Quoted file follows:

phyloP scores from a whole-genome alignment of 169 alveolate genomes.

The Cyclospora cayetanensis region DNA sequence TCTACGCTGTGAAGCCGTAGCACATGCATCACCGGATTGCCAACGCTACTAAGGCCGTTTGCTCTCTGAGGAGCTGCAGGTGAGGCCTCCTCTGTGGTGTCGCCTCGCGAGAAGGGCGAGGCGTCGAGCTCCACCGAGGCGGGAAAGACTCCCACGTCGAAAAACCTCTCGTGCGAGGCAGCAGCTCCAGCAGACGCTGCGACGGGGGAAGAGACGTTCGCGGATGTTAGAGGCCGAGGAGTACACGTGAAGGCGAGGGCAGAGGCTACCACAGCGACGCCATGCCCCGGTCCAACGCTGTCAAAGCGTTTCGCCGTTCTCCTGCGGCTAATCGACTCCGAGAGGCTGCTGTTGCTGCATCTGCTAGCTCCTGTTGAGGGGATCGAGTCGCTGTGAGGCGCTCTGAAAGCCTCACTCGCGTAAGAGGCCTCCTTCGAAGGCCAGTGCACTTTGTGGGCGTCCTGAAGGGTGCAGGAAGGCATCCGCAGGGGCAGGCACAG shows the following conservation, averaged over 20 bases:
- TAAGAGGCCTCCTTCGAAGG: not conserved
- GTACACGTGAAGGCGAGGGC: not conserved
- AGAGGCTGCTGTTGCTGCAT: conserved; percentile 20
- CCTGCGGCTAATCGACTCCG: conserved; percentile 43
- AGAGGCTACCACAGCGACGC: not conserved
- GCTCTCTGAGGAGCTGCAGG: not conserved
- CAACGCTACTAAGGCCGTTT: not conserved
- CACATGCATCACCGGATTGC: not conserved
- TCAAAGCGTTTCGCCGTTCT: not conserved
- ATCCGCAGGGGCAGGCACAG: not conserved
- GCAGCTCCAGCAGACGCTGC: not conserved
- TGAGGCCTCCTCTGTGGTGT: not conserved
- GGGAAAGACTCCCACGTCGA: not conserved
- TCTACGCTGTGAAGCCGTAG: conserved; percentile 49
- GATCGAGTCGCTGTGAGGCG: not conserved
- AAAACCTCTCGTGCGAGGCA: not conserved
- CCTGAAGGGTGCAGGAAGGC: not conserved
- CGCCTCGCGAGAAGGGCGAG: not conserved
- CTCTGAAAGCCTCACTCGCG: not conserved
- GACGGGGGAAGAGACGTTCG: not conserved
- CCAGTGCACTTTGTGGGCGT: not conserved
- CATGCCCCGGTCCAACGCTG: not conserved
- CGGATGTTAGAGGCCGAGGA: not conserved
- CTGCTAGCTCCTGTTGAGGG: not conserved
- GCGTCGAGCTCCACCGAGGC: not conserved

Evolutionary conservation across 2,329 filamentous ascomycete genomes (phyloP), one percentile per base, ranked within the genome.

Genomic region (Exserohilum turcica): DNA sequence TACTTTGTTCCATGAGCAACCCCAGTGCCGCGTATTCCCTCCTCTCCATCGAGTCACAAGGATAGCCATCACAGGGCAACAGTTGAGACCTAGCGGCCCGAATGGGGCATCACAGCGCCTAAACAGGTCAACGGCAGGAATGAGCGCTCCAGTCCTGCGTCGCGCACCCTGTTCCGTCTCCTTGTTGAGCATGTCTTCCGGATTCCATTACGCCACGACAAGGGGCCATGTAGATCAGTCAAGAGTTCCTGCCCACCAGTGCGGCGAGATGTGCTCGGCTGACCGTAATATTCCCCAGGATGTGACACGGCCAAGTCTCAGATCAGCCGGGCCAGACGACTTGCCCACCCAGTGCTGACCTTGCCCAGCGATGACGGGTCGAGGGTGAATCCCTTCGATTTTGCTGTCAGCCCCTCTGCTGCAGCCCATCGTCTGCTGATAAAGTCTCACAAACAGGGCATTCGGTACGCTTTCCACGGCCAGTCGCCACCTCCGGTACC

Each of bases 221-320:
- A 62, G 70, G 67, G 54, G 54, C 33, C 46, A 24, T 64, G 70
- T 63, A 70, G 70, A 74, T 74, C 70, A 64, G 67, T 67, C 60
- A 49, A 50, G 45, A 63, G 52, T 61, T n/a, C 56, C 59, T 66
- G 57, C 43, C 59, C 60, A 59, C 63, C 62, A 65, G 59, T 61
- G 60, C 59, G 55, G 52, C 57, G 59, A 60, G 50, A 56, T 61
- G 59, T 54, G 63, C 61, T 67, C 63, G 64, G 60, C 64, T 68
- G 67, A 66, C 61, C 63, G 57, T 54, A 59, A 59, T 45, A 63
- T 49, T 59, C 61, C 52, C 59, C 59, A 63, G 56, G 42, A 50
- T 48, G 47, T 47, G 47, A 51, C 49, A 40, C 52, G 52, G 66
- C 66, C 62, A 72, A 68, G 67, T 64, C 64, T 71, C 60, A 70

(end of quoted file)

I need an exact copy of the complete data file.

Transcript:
phyloP scores from a whole-genome alignment of 169 alveolate genomes.

The Cyclospora cayetanensis region DNA sequence TCTACGCTGTGAAGCCGTAGCACATGCATCACCGGATTGCCAACGCTACTAAGGCCGTTTGCTCTCTGAGGAGCTGCAGGTGAGGCCTCCTCTGTGGTGTCGCCTCGCGAGAAGGGCGAGGCGTCGAGCTCCACCGAGGCGGGAAAGACTCCCACGTCGAAAAACCTCTCGTGCGAGGCAGCAGCTCCAGCAGACGCTGCGACGGGGGAAGAGACGTTCGCGGATGTTAGAGGCCGAGGAGTACACGTGAAGGCGAGGGCAGAGGCTACCACAGCGACGCCATGCCCCGGTCCAACGCTGTCAAAGCGTTTCGCCGTTCTCCTGCGGCTAATCGACTCCGAGAGGCTGCTGTTGCTGCATCTGCTAGCTCCTGTTGAGGGGATCGAGTCGCTGTGAGGCGCTCTGAAAGCCTCACTCGCGTAAGAGGCCTCCTTCGAAGGCCAGTGCACTTTGTGGGCGTCCTGAAGGGTGCAGGAAGGCATCCGCAGGGGCAGGCACAG shows the following conservation, averaged over 20 bases:
- TAAGAGGCCTCCTTCGAAGG: not conserved
- GTACACGTGAAGGCGAGGGC: not conserved
- AGAGGCTGCTGTTGCTGCAT: conserved; percentile 20
- CCTGCGGCTAATCGACTCCG: conserved; percentile 43
- AGAGGCTACCACAGCGACGC: not conserved
- GCTCTCTGAGGAGCTGCAGG: not conserved
- CAACGCTACTAAGGCCGTTT: not conserved
- CACATGCATCACCGGATTGC: not conserved
- TCAAAGCGTTTCGCCGTTCT: not conserved
- ATCCGCAGGGGCAGGCACAG: not conserved
- GCAGCTCCAGCAGACGCTGC: not conserved
- TGAGGCCTCCTCTGTGGTGT: not conserved
- GGGAAAGACTCCCACGTCGA: not conserved
- TCTACGCTGTGAAGCCGTAG: conserved; percentile 49
- GATCGAGTCGCTGTGAGGCG: not conserved
- AAAACCTCTCGTGCGAGGCA: not conserved
- CCTGAAGGGTGCAGGAAGGC: not conserved
- CGCCTCGCGAGAAGGGCGAG: not conserved
- CTCTGAAAGCCTCACTCGCG: not conserved
- GACGGGGGAAGAGACGTTCG: not conserved
- CCAGTGCACTTTGTGGGCGT: not conserved
- CATGCCCCGGTCCAACGCTG: not conserved
- CGGATGTTAGAGGCCGAGGA: not conserved
- CTGCTAGCTCCTGTTGAGGG: not conserved
- GCGTCGAGCTCCACCGAGGC: not conserved

Evolutionary conservation across 2,329 filamentous ascomycete genomes (phyloP), one percentile per base, ranked within the genome.

Genomic region (Exserohilum turcica): DNA sequence TACTTTGTTCCATGAGCAACCCCAGTGCCGCGTATTCCCTCCTCTCCATCGAGTCACAAGGATAGCCATCACAGGGCAACAGTTGAGACCTAGCGGCCCGAATGGGGCATCACAGCGCCTAAACAGGTCAACGGCAGGAATGAGCGCTCCAGTCCTGCGTCGCGCACCCTGTTCCGTCTCCTTGTTGAGCATGTCTTCCGGATTCCATTACGCCACGACAAGGGGCCATGTAGATCAGTCAAGAGTTCCTGCCCACCAGTGCGGCGAGATGTGCTCGGCTGACCGTAATATTCCCCAGGATGTGACACGGCCAAGTCTCAGATCAGCCGGGCCAGACGACTTGCCCACCCAGTGCTGACCTTGCCCAGCGATGACGGGTCGAGGGTGAATCCCTTCGATTTTGCTGTCAGCCCCTCTGCTGCAGCCCATCGTCTGCTGATAAAGTCTCACAAACAGGGCATTCGGTACGCTTTCCACGGCCAGTCGCCACCTCCGGTACC

Each of bases 221-320:
- A 62, G 70, G 67, G 54, G 54, C 33, C 46, A 24, T 64, G 70
- T 63, A 70, G 70, A 74, T 74, C 70, A 64, G 67, T 67, C 60
- A 49, A 50, G 45, A 63, G 52, T 61, T n/a, C 56, C 59, T 66
- G 57, C 43, C 59, C 60, A 59, C 63, C 62, A 65, G 59, T 61
- G 60, C 59, G 55, G 52, C 57, G 59, A 60, G 50, A 56, T 61
- G 59, T 54, G 63, C 61, T 67, C 63, G 64, G 60, C 64, T 68
- G 67, A 66, C 61, C 63, G 57, T 54, A 59, A 59, T 45, A 63
- T 49, T 59, C 61, C 52, C 59, C 59, A 63, G 56, G 42, A 50
- T 48, G 47, T 47, G 47, A 51, C 49, A 40, C 52, G 52, G 66
- C 66, C 62, A 72, A 68, G 67, T 64, C 64, T 71, C 60, A 70